As a result, special needs association Nasen has launched a campaign calling on ministers and schools to do more to ensure education professionals get the support they need to help cope with pupils’ needs.
The Every Teacher campaign was launched at the House of Commons last month and has five key messages:
Every teacher is responsible for every pupil in their class.
Every teacher is accountable for every pupil’s progress.
Every teacher is entitled to high quality professional development.
Every teacher should understand the individual needs of all their pupils.
Every teacher should have the support of a qualified and experienced SENCO.
To support their aims, Nasen is calling for all schools to commit to one in five INSET days being solely focused on SEN and disabilities training. The campaign will also provide a “conduit for information between ministers, school leaders, SENCOs, teachers, governors and SEN and disability professionals” to raise awareness of key issues.
For the past two years, Nasen has worked with more than 4,000 SENCOs as part of a Department for Education-funded training project. Nasen CEO Lorraine Petersen said: “The feedback from numerous SENCOs is that many teachers do not feel they have the skills and knowledge to meet the needs of many of the complex pupils in their schools.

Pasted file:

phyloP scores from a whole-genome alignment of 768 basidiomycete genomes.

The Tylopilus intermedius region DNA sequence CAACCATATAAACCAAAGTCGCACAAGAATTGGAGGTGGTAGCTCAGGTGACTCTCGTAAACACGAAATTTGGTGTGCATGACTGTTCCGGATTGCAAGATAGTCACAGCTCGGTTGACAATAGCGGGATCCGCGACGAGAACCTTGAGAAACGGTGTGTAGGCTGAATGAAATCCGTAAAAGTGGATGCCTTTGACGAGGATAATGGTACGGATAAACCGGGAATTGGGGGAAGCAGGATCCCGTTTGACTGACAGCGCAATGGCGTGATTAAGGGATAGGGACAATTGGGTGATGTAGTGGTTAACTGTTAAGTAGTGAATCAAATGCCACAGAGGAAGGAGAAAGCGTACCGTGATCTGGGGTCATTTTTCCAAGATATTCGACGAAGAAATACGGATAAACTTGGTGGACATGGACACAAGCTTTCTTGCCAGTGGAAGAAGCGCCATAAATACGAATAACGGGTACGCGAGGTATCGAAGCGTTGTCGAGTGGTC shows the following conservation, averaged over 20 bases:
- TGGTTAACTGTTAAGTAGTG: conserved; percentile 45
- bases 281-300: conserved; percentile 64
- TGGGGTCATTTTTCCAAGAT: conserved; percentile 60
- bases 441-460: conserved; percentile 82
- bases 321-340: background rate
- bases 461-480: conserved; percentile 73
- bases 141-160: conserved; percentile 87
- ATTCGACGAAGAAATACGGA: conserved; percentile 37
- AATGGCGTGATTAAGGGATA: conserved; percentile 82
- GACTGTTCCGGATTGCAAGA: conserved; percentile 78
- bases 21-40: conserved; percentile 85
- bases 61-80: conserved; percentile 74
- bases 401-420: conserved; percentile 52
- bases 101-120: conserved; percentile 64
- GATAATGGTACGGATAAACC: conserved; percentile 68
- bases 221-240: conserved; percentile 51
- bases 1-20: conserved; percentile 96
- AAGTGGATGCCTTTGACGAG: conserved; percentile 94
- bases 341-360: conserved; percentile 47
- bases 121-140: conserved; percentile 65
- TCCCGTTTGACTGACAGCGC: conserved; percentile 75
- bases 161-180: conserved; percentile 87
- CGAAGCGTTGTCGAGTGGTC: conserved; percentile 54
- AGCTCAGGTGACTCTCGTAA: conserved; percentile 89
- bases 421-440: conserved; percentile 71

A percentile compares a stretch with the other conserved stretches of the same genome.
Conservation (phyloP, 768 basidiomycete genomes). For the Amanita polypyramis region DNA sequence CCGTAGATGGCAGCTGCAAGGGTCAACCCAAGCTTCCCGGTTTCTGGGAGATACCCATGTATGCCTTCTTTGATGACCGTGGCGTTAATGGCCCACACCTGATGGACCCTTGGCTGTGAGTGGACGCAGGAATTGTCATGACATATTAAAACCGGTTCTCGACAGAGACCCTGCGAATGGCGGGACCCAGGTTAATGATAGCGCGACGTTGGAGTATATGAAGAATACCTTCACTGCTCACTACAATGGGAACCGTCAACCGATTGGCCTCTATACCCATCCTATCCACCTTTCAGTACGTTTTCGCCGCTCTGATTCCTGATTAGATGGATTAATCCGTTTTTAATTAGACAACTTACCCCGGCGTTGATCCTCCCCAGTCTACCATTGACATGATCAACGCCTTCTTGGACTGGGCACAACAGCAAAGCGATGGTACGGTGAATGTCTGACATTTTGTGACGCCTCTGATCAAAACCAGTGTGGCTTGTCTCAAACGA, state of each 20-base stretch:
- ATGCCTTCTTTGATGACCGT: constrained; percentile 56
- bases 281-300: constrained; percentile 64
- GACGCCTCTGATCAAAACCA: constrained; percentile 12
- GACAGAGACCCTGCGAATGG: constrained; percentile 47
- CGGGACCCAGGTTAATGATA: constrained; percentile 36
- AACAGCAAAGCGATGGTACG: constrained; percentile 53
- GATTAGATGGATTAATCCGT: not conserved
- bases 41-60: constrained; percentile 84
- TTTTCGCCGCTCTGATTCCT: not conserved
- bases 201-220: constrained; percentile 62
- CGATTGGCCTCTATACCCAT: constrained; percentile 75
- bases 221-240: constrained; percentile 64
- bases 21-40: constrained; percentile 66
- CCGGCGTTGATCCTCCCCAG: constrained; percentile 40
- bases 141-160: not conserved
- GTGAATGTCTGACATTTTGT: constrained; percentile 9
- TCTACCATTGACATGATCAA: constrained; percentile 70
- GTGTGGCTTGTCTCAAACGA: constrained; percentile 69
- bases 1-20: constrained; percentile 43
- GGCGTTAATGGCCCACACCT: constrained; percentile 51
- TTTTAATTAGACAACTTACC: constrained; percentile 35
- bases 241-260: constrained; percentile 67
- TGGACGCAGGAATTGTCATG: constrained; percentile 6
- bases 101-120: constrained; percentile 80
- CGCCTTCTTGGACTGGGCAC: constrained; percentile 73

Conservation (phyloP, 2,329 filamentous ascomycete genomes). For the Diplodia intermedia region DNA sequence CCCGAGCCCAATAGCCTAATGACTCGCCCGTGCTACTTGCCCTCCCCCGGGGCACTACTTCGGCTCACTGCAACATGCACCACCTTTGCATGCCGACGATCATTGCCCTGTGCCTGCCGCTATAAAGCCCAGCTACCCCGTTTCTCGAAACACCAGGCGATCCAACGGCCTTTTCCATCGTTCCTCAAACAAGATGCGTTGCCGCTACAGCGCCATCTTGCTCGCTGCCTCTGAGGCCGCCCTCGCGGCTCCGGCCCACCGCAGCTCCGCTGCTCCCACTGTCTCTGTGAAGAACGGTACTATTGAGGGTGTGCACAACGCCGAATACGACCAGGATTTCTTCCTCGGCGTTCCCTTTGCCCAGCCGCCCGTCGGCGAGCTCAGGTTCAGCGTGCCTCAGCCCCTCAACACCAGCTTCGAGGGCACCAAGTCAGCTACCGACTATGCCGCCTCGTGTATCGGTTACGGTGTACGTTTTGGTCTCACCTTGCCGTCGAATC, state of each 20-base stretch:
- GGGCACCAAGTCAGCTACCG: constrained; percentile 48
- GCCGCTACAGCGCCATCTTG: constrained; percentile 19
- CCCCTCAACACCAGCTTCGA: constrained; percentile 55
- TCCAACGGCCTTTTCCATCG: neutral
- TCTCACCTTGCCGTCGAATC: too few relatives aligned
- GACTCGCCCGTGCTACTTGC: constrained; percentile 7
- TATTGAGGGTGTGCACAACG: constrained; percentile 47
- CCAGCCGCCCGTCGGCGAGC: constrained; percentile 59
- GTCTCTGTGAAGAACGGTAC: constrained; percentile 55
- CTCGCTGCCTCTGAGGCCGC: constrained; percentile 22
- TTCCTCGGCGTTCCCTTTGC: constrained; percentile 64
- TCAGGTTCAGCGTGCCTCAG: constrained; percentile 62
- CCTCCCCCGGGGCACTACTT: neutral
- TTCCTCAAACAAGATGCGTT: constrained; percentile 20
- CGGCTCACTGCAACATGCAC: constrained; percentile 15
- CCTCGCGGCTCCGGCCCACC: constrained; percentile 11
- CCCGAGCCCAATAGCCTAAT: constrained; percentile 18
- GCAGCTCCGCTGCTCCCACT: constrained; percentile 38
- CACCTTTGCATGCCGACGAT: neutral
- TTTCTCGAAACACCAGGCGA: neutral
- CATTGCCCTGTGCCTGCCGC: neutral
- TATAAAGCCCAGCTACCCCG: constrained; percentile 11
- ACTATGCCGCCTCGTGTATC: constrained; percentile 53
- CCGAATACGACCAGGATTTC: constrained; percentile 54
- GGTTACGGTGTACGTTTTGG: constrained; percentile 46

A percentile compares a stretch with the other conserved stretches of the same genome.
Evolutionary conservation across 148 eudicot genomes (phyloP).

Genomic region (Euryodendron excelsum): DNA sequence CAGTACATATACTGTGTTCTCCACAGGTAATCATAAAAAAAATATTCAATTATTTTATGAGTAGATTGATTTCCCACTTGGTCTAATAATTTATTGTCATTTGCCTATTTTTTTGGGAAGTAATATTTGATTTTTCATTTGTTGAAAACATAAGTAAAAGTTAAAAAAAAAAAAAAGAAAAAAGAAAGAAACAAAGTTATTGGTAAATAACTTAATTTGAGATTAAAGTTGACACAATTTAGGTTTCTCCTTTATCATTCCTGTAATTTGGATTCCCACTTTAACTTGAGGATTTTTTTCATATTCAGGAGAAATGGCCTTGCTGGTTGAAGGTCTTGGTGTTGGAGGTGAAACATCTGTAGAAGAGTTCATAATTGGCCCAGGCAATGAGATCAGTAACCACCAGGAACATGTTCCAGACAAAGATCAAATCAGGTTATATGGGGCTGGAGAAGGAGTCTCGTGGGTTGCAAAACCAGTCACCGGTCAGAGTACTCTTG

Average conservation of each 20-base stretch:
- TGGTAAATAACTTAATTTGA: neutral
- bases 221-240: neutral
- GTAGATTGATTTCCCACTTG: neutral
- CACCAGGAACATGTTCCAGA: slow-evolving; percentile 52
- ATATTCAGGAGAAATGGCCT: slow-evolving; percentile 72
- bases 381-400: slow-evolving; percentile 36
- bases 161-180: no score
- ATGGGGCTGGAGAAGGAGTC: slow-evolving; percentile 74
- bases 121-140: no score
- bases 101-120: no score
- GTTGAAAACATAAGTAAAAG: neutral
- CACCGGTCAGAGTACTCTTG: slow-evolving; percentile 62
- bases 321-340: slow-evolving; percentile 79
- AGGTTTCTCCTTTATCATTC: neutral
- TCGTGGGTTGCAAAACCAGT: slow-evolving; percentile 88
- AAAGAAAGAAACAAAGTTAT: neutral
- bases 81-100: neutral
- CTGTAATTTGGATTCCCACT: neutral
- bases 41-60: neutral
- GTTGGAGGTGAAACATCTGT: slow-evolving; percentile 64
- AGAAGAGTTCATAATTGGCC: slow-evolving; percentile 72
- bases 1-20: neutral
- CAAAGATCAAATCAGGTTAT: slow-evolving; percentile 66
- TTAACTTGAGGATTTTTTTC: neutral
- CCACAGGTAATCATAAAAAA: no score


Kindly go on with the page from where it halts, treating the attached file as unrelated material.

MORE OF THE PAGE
“This makes it clear that it is simply not enough to call for a higher standard of teaching in SEN; policy needs to reflect this. We need to ensure that teachers are supported and empowered to deliver the first class education that all children deserve, no matter what their abilities are.
“Every teacher is accountable for every pupil’s progress and should understand the needs of all of their pupils, but in order to do this every teacher is entitled to high quality professional development and the support of their peers, the school leadership teams, the education community and the government.”
She continued: “It is only with this sort of grass-roots change that we can be sure we are doing everything we can to meet the needs of our most vulnerable children.”
For details, visit www.nasen.org.uk/everyteacher